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RoundOptimal PasswordBased Authenticated Key Exchange
"... We show a general framework for constructing passwordbased authenticated keyexchange protocols with optimal round complexity — one message per party, sent simultaneously — in the standard model, assuming the existence of a common reference string. When our framework is instantiated using bilinear ..."
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We show a general framework for constructing passwordbased authenticated keyexchange protocols with optimal round complexity — one message per party, sent simultaneously — in the standard model, assuming the existence of a common reference string. When our framework is instantiated using bilinearmapbased cryptosystems, the resulting protocol is also (reasonably) efficient. Somewhat surprisingly, our framework can be adapted to give protocols in the standard model that are universally composable while still using only one (simultaneous) round. 1 PasswordBased Authenticated Key Exchange Protocols for authenticated key exchange enable two parties to generate a shared, cryptographically strong key while communicating over an insecure network under the complete control of an adversary. Such protocols are among the most widely used and fundamental cryptographic primitives; indeed, agreement on a shared key is necessary before “higherlevel ” tasks such as encryption and message authentication become possible. Parties must share some information in order for authenticated key exchange to be possible. It is well known that shared cryptographic keys — either in the form of public keys or a long,
Nonblackbox simulation in the fully concurrent setting
 In STOC
, 2013
"... We present a new zeroknowledge argument protocol by relying on the nonblackbox simulation technique of Barak (FOCS’01). Similar to the protocol of Barak, ours is publiccoin, is based on the existence of collisionresistant hash functions, and, is not based on “rewinding techniques ” but rather u ..."
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We present a new zeroknowledge argument protocol by relying on the nonblackbox simulation technique of Barak (FOCS’01). Similar to the protocol of Barak, ours is publiccoin, is based on the existence of collisionresistant hash functions, and, is not based on “rewinding techniques ” but rather uses nonblackbox simulation. However in contrast to the protocol of Barak, our protocol is secure even if there are any unbounded (polynomial) number of concurrent sessions. This gives us the first construction of publiccoin concurrent zeroknowledge. Prior to our work, Pass, Tseng and Wikström (SIAM J. Comp. 2011) had shown that using blackbox simulation, getting a construction for even publiccoin parallel zeroknowledge is impossible. A publiccoin concurrent zeroknowledge protocol directly implies the existence of a concurrent resettablysound zeroknowledge protocol. This is an improvement over the corresponding construction of Deng, Goyal and Sahai (FOCS’09) which was based on stronger assumptions. Furthermore, this also directly leads to an alternative (and arguable cleaner) construction of a simultaneous resettable zeroknowledge argument system. An important feature of our protocol is the existence of a “straightline ” simulator. This gives a fundamentally different tool for constructing concurrently secure computation protocols (for functionalities even beyond zeroknowledge). The round complexity of our protocol is n (for any constant > 0), and, the simulator runs in strict polynomial time. The main technique behind our construction is purely combinatorial in nature. 1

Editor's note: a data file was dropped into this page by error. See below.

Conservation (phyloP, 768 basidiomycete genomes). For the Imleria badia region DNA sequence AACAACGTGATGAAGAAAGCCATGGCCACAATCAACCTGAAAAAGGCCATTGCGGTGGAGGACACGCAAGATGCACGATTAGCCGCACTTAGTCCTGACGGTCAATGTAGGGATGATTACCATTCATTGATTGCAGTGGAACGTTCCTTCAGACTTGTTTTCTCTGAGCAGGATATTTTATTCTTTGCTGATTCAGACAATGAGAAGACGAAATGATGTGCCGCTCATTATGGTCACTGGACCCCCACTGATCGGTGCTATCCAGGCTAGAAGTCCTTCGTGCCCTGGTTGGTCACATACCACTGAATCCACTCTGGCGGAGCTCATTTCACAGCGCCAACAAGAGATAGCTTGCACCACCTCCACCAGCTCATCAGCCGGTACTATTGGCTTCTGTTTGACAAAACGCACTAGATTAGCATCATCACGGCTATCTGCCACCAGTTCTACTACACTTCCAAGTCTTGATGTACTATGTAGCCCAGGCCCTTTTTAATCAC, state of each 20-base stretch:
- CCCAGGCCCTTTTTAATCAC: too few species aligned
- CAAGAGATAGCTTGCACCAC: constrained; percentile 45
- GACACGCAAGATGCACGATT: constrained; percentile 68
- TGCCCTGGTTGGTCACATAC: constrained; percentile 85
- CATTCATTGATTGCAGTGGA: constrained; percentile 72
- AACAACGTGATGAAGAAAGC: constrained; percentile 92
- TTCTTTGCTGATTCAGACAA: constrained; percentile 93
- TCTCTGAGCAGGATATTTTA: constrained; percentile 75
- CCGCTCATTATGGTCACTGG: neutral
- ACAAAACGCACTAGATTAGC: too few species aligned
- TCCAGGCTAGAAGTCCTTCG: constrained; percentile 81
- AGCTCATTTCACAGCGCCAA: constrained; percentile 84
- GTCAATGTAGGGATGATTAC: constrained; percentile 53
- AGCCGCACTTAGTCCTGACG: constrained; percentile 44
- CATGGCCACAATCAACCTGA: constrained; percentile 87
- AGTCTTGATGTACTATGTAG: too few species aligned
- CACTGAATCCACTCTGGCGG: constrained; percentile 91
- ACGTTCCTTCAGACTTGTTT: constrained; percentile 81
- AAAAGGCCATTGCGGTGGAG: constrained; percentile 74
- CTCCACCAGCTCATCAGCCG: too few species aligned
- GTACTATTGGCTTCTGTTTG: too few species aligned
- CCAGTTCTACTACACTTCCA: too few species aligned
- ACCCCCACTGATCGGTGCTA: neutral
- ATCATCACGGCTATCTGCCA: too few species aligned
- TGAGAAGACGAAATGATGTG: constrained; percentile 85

New Impossibility Results for Concurrent Composition and a NonInteractive Completeness Theorem for Secure Computation
"... We consider the clientserver setting for the concurrent composition of secure protocols: in this setting, a single server interacts with multiple clients concurrently, executing with each client a specified protocol where only the client should receive any nontrivial output. Such a setting is easil ..."
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We consider the clientserver setting for the concurrent composition of secure protocols: in this setting, a single server interacts with multiple clients concurrently, executing with each client a specified protocol where only the client should receive any nontrivial output. Such a setting is easily motivated from an application standpoint. There are important special cases for which positive results are known – such as concurrent zero knowledge protocols – and it has been an open question explicitly asked, for instance, by Lindell [J. Cryptology’08] – whether other natural functionalities such as Oblivious Transfer (OT) are possible in this setting. In this work: • We resolve this open question by showing that unfortunately, even in this very limited concurrency setting, broad new impossibility results hold, ruling out not only OT, but in fact all nontrivial asymmetric functionalities. Our new negative results hold even if the inputs of all honest parties are fixed in advance, and the adversary receives no auxiliary information. • Along the way, we establish a new unconditional completeness result for asymmetric functionalities, where we characterize functionalities that are noninteractively complete secure against active adversaries.
Concurrent Secure Computation via NonBlack Box Simulation